So this is the page which will be my storage shelves for some of my short fiction which I’ve never done anything with. I hope they open some minds to fresh ideas, or at least amuse. Serve warm with baked custard and sweet sherry…enjoy.

 

 

 

 

wash-day3

WASH DAY

The day began darkly. It was winter. Beside the growing hole Tom’s small body curled in on itself. George’s hands, around the handle of the shovel were cold, and his nose ached with the tears. Nearby, under the house, he could see the steam beginning to rise from the top of the copper. Wash day and his dog had died in the night.

The hole was almost deep enough. He wanted to get it done before the kids got up and saw poor Tom, frozen in that peculiar shape. They’d only cry, all six of them. Even among the boys they were all sops.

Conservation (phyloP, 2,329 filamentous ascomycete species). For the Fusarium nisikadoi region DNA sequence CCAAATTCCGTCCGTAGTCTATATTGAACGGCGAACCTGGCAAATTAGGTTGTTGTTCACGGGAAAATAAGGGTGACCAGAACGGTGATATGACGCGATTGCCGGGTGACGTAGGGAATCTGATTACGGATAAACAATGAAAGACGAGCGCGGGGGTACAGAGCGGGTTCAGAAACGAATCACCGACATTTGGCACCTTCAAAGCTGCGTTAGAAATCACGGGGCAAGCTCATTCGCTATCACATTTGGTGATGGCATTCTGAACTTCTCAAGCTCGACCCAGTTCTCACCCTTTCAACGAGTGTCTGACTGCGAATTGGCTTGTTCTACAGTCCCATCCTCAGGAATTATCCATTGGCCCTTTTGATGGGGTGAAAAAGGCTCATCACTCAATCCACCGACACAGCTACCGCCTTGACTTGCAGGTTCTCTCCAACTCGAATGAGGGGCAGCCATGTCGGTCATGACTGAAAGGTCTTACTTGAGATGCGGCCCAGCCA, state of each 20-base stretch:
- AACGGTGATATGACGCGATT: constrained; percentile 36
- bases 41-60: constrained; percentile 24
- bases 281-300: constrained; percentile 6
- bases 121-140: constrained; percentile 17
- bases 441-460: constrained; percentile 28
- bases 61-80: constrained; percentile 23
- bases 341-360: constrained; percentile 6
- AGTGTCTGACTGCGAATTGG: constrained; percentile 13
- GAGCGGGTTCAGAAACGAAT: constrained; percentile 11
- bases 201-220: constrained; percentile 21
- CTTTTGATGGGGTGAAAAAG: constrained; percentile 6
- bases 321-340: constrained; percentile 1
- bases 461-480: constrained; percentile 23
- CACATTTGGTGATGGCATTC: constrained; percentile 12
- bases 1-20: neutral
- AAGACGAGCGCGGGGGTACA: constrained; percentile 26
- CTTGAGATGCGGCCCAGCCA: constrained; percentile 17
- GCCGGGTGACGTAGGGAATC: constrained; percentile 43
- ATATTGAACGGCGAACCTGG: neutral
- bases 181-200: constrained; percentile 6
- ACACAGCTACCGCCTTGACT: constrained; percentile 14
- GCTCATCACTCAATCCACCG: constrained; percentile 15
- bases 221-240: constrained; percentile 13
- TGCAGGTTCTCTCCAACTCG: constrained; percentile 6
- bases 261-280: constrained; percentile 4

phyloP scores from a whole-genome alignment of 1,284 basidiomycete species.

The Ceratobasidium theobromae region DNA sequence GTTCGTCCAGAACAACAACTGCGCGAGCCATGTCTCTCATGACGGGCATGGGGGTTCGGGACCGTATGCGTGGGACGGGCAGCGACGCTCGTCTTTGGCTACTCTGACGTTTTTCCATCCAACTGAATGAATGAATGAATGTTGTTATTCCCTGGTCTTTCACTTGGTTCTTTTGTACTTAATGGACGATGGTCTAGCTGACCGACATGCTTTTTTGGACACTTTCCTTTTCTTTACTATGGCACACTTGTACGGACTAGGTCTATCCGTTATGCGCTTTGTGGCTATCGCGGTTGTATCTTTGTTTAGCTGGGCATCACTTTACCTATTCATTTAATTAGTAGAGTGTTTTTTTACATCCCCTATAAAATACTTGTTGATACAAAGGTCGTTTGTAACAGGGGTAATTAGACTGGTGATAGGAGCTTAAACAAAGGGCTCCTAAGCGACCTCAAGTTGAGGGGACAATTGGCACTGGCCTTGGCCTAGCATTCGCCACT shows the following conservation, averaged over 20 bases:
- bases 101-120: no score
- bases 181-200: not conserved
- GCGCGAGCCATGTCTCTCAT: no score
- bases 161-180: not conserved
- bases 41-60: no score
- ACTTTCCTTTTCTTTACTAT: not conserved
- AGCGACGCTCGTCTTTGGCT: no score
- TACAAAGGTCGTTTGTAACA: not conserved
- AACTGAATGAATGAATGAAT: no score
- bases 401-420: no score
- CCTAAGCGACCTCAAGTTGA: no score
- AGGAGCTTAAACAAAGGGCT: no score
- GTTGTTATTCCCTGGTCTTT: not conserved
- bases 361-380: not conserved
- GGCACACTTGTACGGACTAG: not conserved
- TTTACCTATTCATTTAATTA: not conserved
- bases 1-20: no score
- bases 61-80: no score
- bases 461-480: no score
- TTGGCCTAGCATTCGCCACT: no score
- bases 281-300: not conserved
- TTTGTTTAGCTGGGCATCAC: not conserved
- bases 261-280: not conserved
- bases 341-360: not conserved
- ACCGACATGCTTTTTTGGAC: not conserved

George wiped his face with the back of his hand. Sweat and tears came away at once, and he rubbed them onto his pants. Sixteen years Tom had been with him. Longer still than any of the kids, or his wife, even. He’d had him from a puppy, even though he’d been his father’s dog. And now all stiff and cold.

Caroline came out with a cup of tea just as he was placing the old dog in the hole.

“Daddy here’s, oh…” she stopped, although she hadn’t even seen the little prone form yet. The marks that tears had made on his face enough to stop her in her tracks.

“Go inside and make breakfast,” he said. “The copper will be ready soon.”

Her mouth did not fully close as she turned and went back into the house, mug steaming in her hand.